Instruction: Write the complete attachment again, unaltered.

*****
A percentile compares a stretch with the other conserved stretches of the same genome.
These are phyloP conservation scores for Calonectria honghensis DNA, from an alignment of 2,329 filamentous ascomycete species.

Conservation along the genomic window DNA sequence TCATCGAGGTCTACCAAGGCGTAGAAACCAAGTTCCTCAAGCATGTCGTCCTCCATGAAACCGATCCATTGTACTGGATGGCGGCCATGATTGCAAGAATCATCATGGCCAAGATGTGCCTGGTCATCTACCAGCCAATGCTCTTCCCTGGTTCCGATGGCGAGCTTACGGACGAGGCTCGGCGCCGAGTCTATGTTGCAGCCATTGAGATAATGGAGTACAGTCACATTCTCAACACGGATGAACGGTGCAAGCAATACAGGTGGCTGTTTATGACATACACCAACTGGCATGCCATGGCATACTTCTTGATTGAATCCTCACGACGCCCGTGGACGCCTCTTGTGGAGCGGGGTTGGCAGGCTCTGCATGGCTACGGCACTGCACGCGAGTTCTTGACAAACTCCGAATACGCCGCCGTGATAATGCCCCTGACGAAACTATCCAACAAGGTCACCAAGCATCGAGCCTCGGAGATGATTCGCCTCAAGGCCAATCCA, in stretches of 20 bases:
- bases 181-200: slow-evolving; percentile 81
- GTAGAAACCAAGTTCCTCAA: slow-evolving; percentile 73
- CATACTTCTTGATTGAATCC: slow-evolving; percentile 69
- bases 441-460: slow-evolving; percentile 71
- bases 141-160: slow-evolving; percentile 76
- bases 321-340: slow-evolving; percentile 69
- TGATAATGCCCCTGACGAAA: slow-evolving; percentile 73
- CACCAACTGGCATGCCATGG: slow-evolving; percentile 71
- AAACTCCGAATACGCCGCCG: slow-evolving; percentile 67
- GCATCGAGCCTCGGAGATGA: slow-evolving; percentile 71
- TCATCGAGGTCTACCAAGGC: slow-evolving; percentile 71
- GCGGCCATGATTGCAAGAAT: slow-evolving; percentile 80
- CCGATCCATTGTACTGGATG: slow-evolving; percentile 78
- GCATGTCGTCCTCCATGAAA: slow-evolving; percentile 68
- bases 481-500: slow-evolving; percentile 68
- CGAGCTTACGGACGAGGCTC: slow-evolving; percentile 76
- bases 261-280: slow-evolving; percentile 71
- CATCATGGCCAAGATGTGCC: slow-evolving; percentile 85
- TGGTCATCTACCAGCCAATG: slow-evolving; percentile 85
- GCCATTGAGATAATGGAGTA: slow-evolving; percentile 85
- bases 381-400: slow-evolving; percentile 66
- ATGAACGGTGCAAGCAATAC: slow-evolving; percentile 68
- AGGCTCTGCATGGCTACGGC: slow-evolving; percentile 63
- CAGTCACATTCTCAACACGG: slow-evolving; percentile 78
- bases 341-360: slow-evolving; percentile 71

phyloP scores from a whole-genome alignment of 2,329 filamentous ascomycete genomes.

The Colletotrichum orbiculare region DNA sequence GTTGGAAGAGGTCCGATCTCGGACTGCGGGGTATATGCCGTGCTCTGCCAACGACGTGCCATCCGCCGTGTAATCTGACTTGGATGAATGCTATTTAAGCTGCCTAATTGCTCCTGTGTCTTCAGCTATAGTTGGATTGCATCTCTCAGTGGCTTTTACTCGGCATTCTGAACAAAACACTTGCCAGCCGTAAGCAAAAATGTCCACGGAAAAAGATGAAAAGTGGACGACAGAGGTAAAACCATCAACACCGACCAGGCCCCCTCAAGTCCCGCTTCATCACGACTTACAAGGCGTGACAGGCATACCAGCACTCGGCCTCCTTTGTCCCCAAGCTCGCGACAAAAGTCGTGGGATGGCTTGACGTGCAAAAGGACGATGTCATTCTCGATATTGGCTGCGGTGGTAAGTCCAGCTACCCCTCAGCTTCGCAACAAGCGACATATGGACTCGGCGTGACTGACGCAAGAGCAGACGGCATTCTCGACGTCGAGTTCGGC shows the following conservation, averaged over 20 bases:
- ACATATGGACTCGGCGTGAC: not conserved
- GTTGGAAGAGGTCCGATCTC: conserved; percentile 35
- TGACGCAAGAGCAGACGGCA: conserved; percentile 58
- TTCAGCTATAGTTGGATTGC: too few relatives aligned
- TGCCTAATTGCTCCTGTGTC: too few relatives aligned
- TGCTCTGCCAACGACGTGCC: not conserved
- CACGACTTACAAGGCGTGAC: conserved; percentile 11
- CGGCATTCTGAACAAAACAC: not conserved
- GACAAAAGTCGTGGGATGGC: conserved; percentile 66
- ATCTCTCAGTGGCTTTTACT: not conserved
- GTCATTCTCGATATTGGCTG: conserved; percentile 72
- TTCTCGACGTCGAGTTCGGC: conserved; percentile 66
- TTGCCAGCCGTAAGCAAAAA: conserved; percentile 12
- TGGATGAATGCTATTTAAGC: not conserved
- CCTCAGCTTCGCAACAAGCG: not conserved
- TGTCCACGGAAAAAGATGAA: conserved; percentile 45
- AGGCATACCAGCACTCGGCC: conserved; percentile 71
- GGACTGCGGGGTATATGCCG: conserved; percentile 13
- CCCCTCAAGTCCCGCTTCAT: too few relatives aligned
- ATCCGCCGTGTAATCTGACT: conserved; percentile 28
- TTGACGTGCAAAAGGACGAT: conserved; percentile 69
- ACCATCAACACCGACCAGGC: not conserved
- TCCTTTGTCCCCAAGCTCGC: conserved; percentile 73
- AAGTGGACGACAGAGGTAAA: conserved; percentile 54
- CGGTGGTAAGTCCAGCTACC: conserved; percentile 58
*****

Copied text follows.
A percentile compares a stretch with the other conserved stretches of the same genome.
These are phyloP conservation scores for Calonectria honghensis DNA, from an alignment of 2,329 filamentous ascomycete species.

Conservation along the genomic window DNA sequence TCATCGAGGTCTACCAAGGCGTAGAAACCAAGTTCCTCAAGCATGTCGTCCTCCATGAAACCGATCCATTGTACTGGATGGCGGCCATGATTGCAAGAATCATCATGGCCAAGATGTGCCTGGTCATCTACCAGCCAATGCTCTTCCCTGGTTCCGATGGCGAGCTTACGGACGAGGCTCGGCGCCGAGTCTATGTTGCAGCCATTGAGATAATGGAGTACAGTCACATTCTCAACACGGATGAACGGTGCAAGCAATACAGGTGGCTGTTTATGACATACACCAACTGGCATGCCATGGCATACTTCTTGATTGAATCCTCACGACGCCCGTGGACGCCTCTTGTGGAGCGGGGTTGGCAGGCTCTGCATGGCTACGGCACTGCACGCGAGTTCTTGACAAACTCCGAATACGCCGCCGTGATAATGCCCCTGACGAAACTATCCAACAAGGTCACCAAGCATCGAGCCTCGGAGATGATTCGCCTCAAGGCCAATCCA, in stretches of 20 bases:
- bases 181-200: slow-evolving; percentile 81
- GTAGAAACCAAGTTCCTCAA: slow-evolving; percentile 73
- CATACTTCTTGATTGAATCC: slow-evolving; percentile 69
- bases 441-460: slow-evolving; percentile 71
- bases 141-160: slow-evolving; percentile 76
- bases 321-340: slow-evolving; percentile 69
- TGATAATGCCCCTGACGAAA: slow-evolving; percentile 73
- CACCAACTGGCATGCCATGG: slow-evolving; percentile 71
- AAACTCCGAATACGCCGCCG: slow-evolving; percentile 67
- GCATCGAGCCTCGGAGATGA: slow-evolving; percentile 71
- TCATCGAGGTCTACCAAGGC: slow-evolving; percentile 71
- GCGGCCATGATTGCAAGAAT: slow-evolving; percentile 80
- CCGATCCATTGTACTGGATG: slow-evolving; percentile 78
- GCATGTCGTCCTCCATGAAA: slow-evolving; percentile 68
- bases 481-500: slow-evolving; percentile 68
- CGAGCTTACGGACGAGGCTC: slow-evolving; percentile 76
- bases 261-280: slow-evolving; percentile 71
- CATCATGGCCAAGATGTGCC: slow-evolving; percentile 85
- TGGTCATCTACCAGCCAATG: slow-evolving; percentile 85
- GCCATTGAGATAATGGAGTA: slow-evolving; percentile 85
- bases 381-400: slow-evolving; percentile 66
- ATGAACGGTGCAAGCAATAC: slow-evolving; percentile 68
- AGGCTCTGCATGGCTACGGC: slow-evolving; percentile 63
- CAGTCACATTCTCAACACGG: slow-evolving; percentile 78
- bases 341-360: slow-evolving; percentile 71

phyloP scores from a whole-genome alignment of 2,329 filamentous ascomycete genomes.

The Colletotrichum orbiculare region DNA sequence GTTGGAAGAGGTCCGATCTCGGACTGCGGGGTATATGCCGTGCTCTGCCAACGACGTGCCATCCGCCGTGTAATCTGACTTGGATGAATGCTATTTAAGCTGCCTAATTGCTCCTGTGTCTTCAGCTATAGTTGGATTGCATCTCTCAGTGGCTTTTACTCGGCATTCTGAACAAAACACTTGCCAGCCGTAAGCAAAAATGTCCACGGAAAAAGATGAAAAGTGGACGACAGAGGTAAAACCATCAACACCGACCAGGCCCCCTCAAGTCCCGCTTCATCACGACTTACAAGGCGTGACAGGCATACCAGCACTCGGCCTCCTTTGTCCCCAAGCTCGCGACAAAAGTCGTGGGATGGCTTGACGTGCAAAAGGACGATGTCATTCTCGATATTGGCTGCGGTGGTAAGTCCAGCTACCCCTCAGCTTCGCAACAAGCGACATATGGACTCGGCGTGACTGACGCAAGAGCAGACGGCATTCTCGACGTCGAGTTCGGC shows the following conservation, averaged over 20 bases:
- ACATATGGACTCGGCGTGAC: not conserved
- GTTGGAAGAGGTCCGATCTC: conserved; percentile 35
- TGACGCAAGAGCAGACGGCA: conserved; percentile 58
- TTCAGCTATAGTTGGATTGC: too few relatives aligned
- TGCCTAATTGCTCCTGTGTC: too few relatives aligned
- TGCTCTGCCAACGACGTGCC: not conserved
- CACGACTTACAAGGCGTGAC: conserved; percentile 11
- CGGCATTCTGAACAAAACAC: not conserved
- GACAAAAGTCGTGGGATGGC: conserved; percentile 66
- ATCTCTCAGTGGCTTTTACT: not conserved
- GTCATTCTCGATATTGGCTG: conserved; percentile 72
- TTCTCGACGTCGAGTTCGGC: conserved; percentile 66
- TTGCCAGCCGTAAGCAAAAA: conserved; percentile 12
- TGGATGAATGCTATTTAAGC: not conserved
- CCTCAGCTTCGCAACAAGCG: not conserved
- TGTCCACGGAAAAAGATGAA: conserved; percentile 45
- AGGCATACCAGCACTCGGCC: conserved; percentile 71
- GGACTGCGGGGTATATGCCG: conserved; percentile 13
- CCCCTCAAGTCCCGCTTCAT: too few relatives aligned
- ATCCGCCGTGTAATCTGACT: conserved; percentile 28
- TTGACGTGCAAAAGGACGAT: conserved; percentile 69
- ACCATCAACACCGACCAGGC: not conserved
- TCCTTTGTCCCCAAGCTCGC: conserved; percentile 73
- AAGTGGACGACAGAGGTAAA: conserved; percentile 54
- CGGTGGTAAGTCCAGCTACC: conserved; percentile 58